Sunday, May 29, 2022

NASA’s NICER recorded a map of the entire sky in X-rays

In this image, numerous sweeping arcs seem to congregate at various bright regions. You may wonder: What is being shown? Air traffic routes? Is information moving around the global internet? Are magnetic fields looping across active areas on the Sun?

Recently, NASA has shared a stunning image of the entire sky in X-rays captured by NICER, a NASA Explorers program Mission of Opportunity dedicated to the study of the extraordinary gravitational, electromagnetic, and nuclear physics environments embodied by neutron stars, exploring the exotic states of matter where density and pressure are higher than in atomic nuclei. The image shows a stunning map of bright sweeping arcs.

The map originally features the data from the first 22 months of NICER’s science operations. Every single arc detects X-rays and occasional strikes from energetic particles, captured during NICER’s night moves.

The bright spots in the map represent the region where NICER has spent looking in that direction. A diffuse glow permeates the X-ray sky even far from bright sources.

The prominent arcs are the result of the same path often followed by NICER between targets. The arcs intersect on bright spots representing NICER’s most popular destinations — the locations of important X-ray sources the mission regularly monitors.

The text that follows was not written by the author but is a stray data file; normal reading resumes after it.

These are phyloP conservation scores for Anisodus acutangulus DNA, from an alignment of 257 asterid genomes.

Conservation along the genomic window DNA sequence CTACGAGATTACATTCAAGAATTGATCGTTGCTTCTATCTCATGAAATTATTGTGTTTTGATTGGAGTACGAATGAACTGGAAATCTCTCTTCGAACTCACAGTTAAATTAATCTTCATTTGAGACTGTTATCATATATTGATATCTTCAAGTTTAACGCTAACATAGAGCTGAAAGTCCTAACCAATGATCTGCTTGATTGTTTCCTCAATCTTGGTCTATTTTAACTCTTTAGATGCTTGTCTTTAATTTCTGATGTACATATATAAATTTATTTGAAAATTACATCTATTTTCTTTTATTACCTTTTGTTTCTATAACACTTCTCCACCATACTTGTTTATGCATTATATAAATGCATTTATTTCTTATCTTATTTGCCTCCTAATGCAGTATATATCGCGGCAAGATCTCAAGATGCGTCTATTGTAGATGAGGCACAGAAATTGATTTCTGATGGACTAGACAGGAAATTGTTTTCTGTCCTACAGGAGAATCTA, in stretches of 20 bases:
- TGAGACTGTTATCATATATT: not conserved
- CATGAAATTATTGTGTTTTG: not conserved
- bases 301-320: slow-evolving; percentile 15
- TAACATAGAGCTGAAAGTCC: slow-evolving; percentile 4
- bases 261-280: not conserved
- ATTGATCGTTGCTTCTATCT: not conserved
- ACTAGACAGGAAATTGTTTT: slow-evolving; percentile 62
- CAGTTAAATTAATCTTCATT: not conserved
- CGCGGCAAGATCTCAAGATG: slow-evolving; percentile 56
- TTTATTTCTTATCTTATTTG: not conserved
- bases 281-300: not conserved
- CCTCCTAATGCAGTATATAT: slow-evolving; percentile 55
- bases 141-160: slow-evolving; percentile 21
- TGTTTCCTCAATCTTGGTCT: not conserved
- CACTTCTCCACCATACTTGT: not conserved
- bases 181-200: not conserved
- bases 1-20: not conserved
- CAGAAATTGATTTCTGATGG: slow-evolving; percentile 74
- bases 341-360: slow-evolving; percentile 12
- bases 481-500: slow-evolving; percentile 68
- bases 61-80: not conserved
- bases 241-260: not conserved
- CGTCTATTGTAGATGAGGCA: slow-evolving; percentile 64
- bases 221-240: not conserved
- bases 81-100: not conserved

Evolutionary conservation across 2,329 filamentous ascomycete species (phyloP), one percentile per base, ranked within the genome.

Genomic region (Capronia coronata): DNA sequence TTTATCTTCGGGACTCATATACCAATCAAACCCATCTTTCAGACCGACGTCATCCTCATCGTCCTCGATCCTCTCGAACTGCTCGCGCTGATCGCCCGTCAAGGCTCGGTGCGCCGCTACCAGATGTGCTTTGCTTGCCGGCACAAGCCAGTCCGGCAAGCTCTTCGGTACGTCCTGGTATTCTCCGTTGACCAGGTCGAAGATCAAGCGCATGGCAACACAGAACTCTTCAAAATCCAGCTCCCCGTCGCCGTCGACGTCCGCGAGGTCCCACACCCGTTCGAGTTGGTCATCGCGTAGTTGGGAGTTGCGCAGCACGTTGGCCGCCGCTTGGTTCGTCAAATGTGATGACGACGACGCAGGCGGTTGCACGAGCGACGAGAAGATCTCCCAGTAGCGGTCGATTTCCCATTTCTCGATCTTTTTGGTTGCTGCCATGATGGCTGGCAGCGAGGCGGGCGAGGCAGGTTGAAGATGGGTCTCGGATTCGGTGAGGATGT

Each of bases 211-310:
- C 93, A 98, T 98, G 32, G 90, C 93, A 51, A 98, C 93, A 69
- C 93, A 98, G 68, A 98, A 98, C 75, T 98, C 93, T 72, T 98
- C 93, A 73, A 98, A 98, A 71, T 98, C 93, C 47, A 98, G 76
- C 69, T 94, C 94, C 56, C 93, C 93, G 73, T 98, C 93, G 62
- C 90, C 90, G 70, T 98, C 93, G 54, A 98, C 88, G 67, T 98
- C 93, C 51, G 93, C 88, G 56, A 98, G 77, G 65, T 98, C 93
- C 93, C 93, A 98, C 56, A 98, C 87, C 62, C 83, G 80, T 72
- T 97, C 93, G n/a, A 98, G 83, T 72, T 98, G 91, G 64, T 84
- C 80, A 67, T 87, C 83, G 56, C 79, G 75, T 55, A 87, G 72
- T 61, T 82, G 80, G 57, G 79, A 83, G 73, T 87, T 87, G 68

Keith Gendreau, the mission’s principal investigator at NASA’s Goddard Space Flight Center in Greenbelt, Maryland said, “Even with minimal processing, this image reveals the Cygnus Loop, a supernova remnant about 90 light-years across and thought to be 5,000 to 8,000 years old. We’re gradually building up a new X-ray image of the whole sky, and it’s possible NICER’s nighttime sweeps will uncover previously unknown sources.”

NICER, an International Space Station payload, is required to track cosmic sources whenever the Space Station orbits our planet every 93 minutes. However, when the sun sets and it’s nighttime at the Space Station, the NICER team maintains active detectors while the payload slides between targets, which could happen up to eight times each orbit. With the map, NASA could eventually discover new space sources and better navigate the solar system.

With these measurements, physicists can explore what form of matter exists in the cores of these neutron stars, which could also be seen as pulsars. Pulsars, also known as rapidly-spinning neutron stars, are part of NICER’s regular targets and could further aid this research. Pulsars are also analyzed in NICER’s Station Explorer for X-ray Timing and Navigation Technology (SEXTANT) experiment, a “galactic GPS system” that might enable spacecraft to efficiently travel through the solar system in the future.


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